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Main Title Toxicity and Bioaccumulation of Endrin and Methoxychlor in Aquatic Invertebrates and Fish.
Author Anderson, Richard L. ; DeFoe, David L. ;
CORP Author Environmental Research Lab.-Duluth, MN.
Year Published 1980
Report Number EPA-600/J-80-185;
Stock Number PB81-129934
Additional Subjects Toxicology ; Pesticides ; Water pollution ; Bioassay ; Chlorine organic compounds ; Insecticides ; Behavior ; Concentration(Composition) ; Lethal dosage ; Invertebrates ; Fishes ; Aquatic biology ; Exposure ; Reprints ; Endrin ; Bioaccumulation ; Brachycentrus americanus ; Pteronarcys dorsata ; Ictalurus melas ; Asellus communis ; Hydropsyche ; Physa integra ; Methoxychlor ; Toxic substances
Library Call Number Additional Info Location Last
NTIS  PB81-129934 Some EPA libraries have a fiche copy filed under the call number shown. 07/26/2022
Collation 15p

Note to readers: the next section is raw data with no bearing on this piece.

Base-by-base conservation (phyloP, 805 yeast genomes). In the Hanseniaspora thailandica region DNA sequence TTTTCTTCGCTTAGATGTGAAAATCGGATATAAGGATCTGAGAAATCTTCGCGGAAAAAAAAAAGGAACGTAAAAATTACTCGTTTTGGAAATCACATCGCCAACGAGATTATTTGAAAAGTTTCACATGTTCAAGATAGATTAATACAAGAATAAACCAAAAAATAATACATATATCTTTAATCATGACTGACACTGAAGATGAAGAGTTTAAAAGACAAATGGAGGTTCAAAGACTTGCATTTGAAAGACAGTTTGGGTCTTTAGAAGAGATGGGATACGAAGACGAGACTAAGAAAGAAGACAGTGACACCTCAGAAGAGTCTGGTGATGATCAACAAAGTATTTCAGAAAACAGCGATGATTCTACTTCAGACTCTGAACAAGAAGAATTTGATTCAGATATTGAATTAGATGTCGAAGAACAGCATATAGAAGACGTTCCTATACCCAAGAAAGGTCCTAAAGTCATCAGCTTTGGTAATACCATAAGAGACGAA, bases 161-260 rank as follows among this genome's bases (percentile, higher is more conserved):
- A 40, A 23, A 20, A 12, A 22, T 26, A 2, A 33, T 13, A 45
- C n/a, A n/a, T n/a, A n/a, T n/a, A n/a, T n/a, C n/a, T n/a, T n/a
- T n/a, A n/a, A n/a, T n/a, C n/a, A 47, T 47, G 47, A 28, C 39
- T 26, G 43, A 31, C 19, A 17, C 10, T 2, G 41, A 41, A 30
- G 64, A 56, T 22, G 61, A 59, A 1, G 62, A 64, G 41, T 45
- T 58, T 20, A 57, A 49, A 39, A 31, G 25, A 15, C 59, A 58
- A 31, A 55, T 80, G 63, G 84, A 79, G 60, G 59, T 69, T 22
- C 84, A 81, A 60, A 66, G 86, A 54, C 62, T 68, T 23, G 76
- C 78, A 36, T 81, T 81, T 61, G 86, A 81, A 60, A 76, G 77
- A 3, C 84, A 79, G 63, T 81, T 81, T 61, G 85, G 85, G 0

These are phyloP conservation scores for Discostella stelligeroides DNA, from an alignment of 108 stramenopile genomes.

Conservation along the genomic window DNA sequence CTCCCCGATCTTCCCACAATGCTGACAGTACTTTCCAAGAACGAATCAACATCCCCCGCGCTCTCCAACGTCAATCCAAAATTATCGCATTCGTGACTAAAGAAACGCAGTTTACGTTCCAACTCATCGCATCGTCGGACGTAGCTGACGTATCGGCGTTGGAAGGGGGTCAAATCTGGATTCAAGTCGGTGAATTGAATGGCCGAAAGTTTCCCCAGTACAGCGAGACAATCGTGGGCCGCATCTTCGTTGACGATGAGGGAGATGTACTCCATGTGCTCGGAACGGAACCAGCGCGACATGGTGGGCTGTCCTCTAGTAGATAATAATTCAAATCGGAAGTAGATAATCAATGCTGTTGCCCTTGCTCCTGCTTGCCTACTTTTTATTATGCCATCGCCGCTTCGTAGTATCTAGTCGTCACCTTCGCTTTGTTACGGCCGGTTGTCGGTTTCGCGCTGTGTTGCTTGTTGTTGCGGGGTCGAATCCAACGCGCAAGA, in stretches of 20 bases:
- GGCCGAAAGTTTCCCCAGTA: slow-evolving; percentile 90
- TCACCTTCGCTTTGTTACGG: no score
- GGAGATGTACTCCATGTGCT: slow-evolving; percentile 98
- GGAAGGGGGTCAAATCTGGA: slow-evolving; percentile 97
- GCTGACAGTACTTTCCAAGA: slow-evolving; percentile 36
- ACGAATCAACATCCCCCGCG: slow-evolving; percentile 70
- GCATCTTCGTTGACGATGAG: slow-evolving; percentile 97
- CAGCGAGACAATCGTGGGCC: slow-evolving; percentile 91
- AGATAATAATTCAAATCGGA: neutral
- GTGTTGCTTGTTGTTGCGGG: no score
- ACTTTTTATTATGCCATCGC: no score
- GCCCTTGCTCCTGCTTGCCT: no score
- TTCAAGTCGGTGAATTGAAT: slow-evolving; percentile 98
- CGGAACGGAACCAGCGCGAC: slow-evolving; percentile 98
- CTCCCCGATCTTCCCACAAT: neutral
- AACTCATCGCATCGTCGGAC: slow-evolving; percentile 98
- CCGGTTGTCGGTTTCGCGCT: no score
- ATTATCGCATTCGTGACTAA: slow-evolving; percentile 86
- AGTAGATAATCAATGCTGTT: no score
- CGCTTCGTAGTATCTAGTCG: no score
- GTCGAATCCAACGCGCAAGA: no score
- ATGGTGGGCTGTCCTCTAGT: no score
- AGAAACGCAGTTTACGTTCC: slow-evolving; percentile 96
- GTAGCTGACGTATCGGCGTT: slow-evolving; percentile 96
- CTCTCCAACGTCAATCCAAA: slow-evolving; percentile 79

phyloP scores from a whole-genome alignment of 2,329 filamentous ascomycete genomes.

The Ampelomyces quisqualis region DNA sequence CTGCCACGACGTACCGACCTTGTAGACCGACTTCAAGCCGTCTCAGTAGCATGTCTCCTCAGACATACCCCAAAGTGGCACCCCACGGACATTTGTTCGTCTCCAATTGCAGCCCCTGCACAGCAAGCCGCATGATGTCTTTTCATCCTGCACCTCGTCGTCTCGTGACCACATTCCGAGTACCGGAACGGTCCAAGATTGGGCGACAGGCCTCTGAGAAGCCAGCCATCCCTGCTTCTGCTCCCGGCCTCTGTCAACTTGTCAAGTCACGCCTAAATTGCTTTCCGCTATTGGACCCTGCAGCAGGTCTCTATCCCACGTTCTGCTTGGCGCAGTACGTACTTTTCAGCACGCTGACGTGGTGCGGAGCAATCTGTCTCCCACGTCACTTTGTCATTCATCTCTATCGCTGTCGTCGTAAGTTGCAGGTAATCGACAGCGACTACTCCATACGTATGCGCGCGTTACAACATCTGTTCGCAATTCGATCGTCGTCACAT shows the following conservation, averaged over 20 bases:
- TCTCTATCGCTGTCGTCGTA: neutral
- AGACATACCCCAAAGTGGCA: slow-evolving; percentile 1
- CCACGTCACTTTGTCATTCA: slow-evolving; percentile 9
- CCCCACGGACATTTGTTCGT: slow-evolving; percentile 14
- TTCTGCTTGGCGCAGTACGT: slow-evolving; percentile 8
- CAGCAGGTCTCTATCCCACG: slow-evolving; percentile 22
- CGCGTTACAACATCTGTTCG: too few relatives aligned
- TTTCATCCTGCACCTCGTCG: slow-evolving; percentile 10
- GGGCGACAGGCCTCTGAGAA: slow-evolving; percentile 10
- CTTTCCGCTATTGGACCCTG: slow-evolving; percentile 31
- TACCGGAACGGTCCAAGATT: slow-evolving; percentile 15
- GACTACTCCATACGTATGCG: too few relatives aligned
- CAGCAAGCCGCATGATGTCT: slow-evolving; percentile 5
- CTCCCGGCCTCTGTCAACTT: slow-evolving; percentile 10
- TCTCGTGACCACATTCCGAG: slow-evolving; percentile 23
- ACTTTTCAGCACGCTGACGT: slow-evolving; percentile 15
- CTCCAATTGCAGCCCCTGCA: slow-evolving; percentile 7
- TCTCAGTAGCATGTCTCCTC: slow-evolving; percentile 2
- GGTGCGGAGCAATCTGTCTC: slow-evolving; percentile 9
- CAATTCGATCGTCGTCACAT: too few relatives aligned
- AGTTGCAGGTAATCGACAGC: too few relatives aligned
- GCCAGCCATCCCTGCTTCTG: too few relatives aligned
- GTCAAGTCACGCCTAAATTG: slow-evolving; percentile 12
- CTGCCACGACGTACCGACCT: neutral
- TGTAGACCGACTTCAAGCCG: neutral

Stoneflies, caddis-flies, isopods, snails and bullheads were exposed to endrin or methoxychlor in a flowing-water test system for 28 days. Endrin was more toxic than methoxychlor. Behavior changes in the caddis-fly Brachycentrus americanus and in the stonefly Pteronarcys dorsata were observed within 4 days at 0.07 and 0.15 microgram/liter of endrin, respectively. The LC50 values decrease with increasing exposure times. The 28-day LC50 was less than 0.03 microgram/liter for B. americanus and 0.07 microgram/liter for P. dorsata. The 28-day LC50 for the bullhead Ictalurus melas was 0.10 microgram/liter. Methoxychlor, at the concentrations tested, did not affect all the species. The isopod Asellus communis was the most sensitive; behavioral changes occurred within the first 4 days. The 28-day LC50 was 0.42 microgram/liter. The LC50 for the caddis-fly Hydropsyche sp. decreased from 2.9 micrograms/liter at 14 days to 1.3 microgram/liter at 28 days. The stonefly P. dorsata and the snail Physa integra did not die at the highest concentration tested (4.2 micrograms/liter), although behavioral changes were seen at 2.2 micrograms/liter for the stonefly.